"The Lawless Lady" focuses on the Saint's assistant, Dicky Tremayne, who infiltrates a criminal gang, only to fall in love with the woman in charge of the gang. He struggles with his desire for "Straight Audrey" Perowne, so known for her refusal to involve herself in drugs. The Saint plays only a small role in this story.

The book of Enter the Saint serves as a fun introduction to the stories and novels by Charteris. I enjoyed the adventure and the Robin Hood angle to this book, a different focus of mystery stories than we typically encounter. The cleverness used to outwit the true criminals is a lot of fun, making this book move quickly.

John Telfer performs the audiobook of Enter the Saint and does a strong job at making this book seem even more adventurous. He used great expressions and intonations, and his depictions of the characters, most of whom we don't see much of as individual characters, helps to bring the book to life.

I had a good time listening to Enter the Saint. This was my first exposure to anything about the Saint other than a merely vague memory of the 1997 Val Kilmer movie, which I have read did little to reflect the true nature of the real Saint stories and books. But I can guarantee that though it is my first Saint book, it won't be my last. I give the first two stories 5 stars but the final story only 3 stars, so in average I give the book 4 stars.

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    3 out of 5 stars
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  • Richard S. Swol
  • 21-07-17

A Very British Rogue With A Sense Of Honor

What made the experience of listening to Enter the Saint the most enjoyable?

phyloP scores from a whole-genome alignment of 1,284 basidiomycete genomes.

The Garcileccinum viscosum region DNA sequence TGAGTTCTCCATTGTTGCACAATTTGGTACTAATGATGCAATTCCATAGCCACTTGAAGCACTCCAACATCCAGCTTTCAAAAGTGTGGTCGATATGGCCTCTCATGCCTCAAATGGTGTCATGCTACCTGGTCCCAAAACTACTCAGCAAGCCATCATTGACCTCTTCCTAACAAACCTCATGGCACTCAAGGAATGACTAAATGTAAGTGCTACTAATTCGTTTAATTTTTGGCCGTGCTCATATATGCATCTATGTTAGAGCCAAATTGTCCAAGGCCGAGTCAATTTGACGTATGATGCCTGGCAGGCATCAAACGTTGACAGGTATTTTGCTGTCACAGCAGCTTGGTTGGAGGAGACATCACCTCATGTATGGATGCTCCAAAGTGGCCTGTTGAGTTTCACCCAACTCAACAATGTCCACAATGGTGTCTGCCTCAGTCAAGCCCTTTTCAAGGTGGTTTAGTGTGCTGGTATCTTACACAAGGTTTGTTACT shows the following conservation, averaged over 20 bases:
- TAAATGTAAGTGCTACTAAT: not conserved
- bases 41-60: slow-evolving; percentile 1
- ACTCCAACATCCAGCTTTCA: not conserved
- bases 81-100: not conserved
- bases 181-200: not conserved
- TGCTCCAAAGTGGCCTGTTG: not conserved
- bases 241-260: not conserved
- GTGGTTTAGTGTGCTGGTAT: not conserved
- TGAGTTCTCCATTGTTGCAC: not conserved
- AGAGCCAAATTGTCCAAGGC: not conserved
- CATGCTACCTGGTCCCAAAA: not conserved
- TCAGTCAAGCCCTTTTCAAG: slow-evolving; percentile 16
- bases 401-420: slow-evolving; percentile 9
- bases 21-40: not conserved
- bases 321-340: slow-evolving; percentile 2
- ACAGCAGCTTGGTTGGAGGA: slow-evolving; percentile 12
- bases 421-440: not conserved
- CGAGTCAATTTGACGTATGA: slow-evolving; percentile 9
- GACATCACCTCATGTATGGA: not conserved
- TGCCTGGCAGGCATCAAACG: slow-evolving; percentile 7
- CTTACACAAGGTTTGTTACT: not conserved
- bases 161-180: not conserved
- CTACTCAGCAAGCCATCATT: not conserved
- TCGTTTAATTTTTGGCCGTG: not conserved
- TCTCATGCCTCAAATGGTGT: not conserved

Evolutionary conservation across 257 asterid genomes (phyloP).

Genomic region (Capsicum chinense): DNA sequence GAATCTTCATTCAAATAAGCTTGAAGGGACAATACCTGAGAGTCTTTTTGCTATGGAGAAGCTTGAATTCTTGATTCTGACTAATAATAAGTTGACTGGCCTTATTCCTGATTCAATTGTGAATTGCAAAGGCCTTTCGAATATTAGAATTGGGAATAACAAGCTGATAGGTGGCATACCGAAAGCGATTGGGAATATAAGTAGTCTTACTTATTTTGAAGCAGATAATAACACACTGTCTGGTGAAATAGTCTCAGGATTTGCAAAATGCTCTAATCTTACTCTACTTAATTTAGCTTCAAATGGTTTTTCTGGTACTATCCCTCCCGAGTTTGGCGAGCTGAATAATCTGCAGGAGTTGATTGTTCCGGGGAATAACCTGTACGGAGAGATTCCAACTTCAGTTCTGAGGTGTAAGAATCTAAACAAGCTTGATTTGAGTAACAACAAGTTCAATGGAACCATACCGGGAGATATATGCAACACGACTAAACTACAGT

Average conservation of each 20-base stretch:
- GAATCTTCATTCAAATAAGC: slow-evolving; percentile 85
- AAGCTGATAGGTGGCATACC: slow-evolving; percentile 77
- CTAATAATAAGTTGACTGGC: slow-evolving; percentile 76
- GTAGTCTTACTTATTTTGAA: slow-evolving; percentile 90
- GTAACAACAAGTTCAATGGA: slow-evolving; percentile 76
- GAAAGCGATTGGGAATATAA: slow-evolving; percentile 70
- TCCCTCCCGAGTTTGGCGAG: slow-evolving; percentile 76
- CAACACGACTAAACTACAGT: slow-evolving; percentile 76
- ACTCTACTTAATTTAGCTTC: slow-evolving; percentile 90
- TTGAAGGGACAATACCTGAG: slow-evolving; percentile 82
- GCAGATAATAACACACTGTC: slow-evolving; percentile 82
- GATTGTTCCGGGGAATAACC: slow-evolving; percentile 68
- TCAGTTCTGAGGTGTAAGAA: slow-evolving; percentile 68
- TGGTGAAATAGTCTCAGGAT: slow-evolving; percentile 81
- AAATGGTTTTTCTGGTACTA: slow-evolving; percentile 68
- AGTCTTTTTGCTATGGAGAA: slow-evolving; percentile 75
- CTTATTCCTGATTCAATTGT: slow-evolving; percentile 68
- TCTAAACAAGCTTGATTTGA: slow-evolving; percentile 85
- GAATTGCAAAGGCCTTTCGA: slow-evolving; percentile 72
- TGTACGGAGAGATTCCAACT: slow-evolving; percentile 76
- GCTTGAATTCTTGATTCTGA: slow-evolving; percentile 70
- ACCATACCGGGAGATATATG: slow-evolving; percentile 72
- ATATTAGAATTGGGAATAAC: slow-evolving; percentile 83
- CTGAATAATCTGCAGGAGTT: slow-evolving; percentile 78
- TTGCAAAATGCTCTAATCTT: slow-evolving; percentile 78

The writing. While the story points may be dated, the writing is whip-crack sharp. The author has a masterful take on the British language of the time and delivers it in perfect measure.

What was your reaction to the ending? (No spoilers please!)

This is actually a compilation of 2 or 3 novellas. I say 2 or 3, because the last one seems to end only part way through. Not sure if that was intentional or not. The first two were considerably longer and had quite appropriate endings.

Have you listened to any of John Telfer’s other performances before? How does this one compare?

I have not had the pleasure, but he did a great job here.

Was this a book you wanted to listen to all in one sitting?

Perhaps in 2 or 3 sittings - one per Novella.

Any additional comments?

You definitely get the sense in these stories, why The Saint became as popular a series as it had and why the interest in it continues to this day. The protagonist is someone you cannot help but root for.

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    4 out of 5 stars
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    3 out of 5 stars
  • TDH
  • 23-05-15

Good listen, probably won't continue in the series

It's like a 1930s Scarlet Pimpernale, but I am not a huge fan of heroes who don't have weaknesses, I guess I am more of a Flemming fan.

0 of 1 people found this review helpful